This is the age of information technology where accessing information is the key to success for all businesses. Information is not vital to large enterprises alone. The Small and Medium Industries (SMEs) will also have to be go-getters in accessing information. While accessing information is essential on one side, it is also important to store them and access them whenever required. Understanding this trend, the big and giant web based companies like Google, Amazon, Salesforce.com came with a model named "CloudComputing” the sharing of web infrastructure to deal with the internet data storage, scalability and computation (Kambi1, 2009). Cloudcomputing is a very useful tool for SMEs in India which constitute about 50% of the total industries and make a contribution of 70% to the GDP. In India 95% of the industrial units are SMEs which give over 50% of the industrial output (Popli and Rao, 2009). Thus SMEs form the backbone of the Indian economy Before we proceed to identify the opportunity and challenges faced by SMEs let us define and understand the concept of cloudcomputing. SMEs are said to be the lifeblood of any vibrant economy. They are known to be the silent drivers of a nation's economy. SMEs are leading the way for entering new global markets and for innovations in the emerging economic order. In India 95% of the industrial units are SMEs which give over 50% of the industrial output (Popli and Rao, 2009). Thus SMEs form the backbone of the Indian economy. SMEs of India are one of the most aggressive adopters of ERP Packages. Online services are better suited for small industries whereas large enterprises face more problems in implementation because of their complex functionalities and data security concerns (Dubey and Wagle, 2007).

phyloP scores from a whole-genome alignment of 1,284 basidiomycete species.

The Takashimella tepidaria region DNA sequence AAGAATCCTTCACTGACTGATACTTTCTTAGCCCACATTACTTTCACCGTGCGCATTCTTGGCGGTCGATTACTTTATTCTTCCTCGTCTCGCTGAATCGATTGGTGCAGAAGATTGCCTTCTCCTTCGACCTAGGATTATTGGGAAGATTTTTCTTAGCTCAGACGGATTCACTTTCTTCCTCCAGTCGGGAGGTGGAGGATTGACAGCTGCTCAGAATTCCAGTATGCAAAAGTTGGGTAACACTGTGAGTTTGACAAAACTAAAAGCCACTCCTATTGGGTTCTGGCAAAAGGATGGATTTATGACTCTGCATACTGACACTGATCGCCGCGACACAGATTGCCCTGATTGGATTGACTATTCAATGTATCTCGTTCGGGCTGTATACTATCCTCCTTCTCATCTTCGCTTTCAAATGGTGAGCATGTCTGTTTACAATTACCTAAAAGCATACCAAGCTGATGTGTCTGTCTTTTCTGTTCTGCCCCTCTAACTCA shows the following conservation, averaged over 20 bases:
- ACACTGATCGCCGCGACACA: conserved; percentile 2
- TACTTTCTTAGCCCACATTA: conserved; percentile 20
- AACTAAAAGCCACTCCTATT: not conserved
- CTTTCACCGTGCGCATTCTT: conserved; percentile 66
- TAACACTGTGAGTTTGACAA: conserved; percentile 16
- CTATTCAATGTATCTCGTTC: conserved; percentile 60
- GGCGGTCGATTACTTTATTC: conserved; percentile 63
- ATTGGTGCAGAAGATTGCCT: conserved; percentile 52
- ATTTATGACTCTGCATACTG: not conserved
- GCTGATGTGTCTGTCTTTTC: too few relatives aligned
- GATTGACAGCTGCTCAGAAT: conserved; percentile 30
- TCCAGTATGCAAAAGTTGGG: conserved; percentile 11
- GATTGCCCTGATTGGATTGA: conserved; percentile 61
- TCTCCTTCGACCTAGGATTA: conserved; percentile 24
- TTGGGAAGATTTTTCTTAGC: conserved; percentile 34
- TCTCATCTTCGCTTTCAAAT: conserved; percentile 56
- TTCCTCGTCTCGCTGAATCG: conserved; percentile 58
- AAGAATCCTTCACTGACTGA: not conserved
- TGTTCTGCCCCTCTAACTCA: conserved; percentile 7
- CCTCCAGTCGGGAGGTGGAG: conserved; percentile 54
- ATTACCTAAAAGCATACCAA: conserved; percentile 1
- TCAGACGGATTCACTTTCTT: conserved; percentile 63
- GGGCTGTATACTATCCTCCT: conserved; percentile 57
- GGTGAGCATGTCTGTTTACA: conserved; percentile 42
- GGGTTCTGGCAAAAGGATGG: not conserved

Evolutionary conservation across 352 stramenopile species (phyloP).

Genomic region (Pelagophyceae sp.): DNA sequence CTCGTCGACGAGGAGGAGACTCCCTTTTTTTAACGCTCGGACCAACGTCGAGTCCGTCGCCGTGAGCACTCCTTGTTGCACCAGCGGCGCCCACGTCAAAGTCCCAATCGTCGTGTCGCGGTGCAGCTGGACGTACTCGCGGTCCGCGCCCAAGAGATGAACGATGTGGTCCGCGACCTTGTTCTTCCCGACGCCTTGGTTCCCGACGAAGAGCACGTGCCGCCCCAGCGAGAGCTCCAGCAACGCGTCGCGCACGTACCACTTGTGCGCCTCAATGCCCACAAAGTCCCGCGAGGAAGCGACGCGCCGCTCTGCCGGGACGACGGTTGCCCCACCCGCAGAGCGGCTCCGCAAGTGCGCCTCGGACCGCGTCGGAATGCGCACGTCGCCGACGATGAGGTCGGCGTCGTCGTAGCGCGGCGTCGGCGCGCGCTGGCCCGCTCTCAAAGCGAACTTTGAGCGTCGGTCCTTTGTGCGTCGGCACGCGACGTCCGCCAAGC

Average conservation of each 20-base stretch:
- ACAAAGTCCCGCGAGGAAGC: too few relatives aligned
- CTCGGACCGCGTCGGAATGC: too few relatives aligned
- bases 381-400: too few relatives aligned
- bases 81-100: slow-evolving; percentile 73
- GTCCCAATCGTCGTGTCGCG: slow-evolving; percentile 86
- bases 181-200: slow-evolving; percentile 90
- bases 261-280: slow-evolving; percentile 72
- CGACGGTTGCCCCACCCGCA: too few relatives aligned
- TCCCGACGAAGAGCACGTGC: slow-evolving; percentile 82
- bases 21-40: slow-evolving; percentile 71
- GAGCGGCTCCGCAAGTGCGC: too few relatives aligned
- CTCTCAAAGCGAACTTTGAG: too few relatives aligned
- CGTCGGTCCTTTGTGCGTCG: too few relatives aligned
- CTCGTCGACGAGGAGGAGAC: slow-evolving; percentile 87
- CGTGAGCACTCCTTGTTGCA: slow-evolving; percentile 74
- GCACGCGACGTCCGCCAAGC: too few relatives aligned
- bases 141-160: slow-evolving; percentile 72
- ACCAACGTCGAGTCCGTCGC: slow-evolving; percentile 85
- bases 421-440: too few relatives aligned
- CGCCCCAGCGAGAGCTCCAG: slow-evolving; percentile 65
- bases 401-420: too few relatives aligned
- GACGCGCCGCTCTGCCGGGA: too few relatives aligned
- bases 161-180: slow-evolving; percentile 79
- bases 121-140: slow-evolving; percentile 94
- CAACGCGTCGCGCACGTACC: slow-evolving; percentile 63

Abstract — Cloudcomputing provides people the way to share distributed resources and services that belong to different organizations or sites. Since cloudcomputing share distributed resources via the network in the open environment, thus it makes security problems important for us to develop the cloudcomputing application. On one hand, an individual has full control on data and processes in his/her computer. On the other hand, we have the cloudcomputing wherein, the service and data maintenance is provided by some vendor which leaves the client/customer unaware of where the processes are running or where the data is stored. So the client has no control over it. The cloudcomputing uses the internet as the communication media. The vendor has to provide some assurance for security of data in the cloudcomputing. Organizations use cloudcomputing as a service infrastructure, critically like to examine the security and confidentiality issues for their business critical insensitive applications. Yet, guaranteeing the security of corporate data in the "cloud" is difficult, if not impossible, as they provide different services like Software as a service (SaaS), Platform as a service (PaaS), and Infrastructure as a service (IaaS). Each service has their own security issues. Data Protection Application Security Privacy is important security issues that have to be included in cloudcomputing. We propose a model system in which cloudcomputing system is combined with Cluster Load balancing, ssl over aes and secure session In this model, some important security services, including authentication, confidentiality and integrity, are provided in cloudcomputing system.
When IT systems are introduced into any new field, not just Archaeology, frequent bug fixes and upgrades are needed. In cloudcomputing, instead of an engineer having to visit an office to do this work, the maintenance work for hundreds of thousands or even millions of users can be done simply system in the Cloud center; this could solve many of the problems associated with maintenance. Moreover, in Cloudcomputing, there are no disparities in the software versions being used by different users, which leads to improved usability in addition to reduced maintenance problems.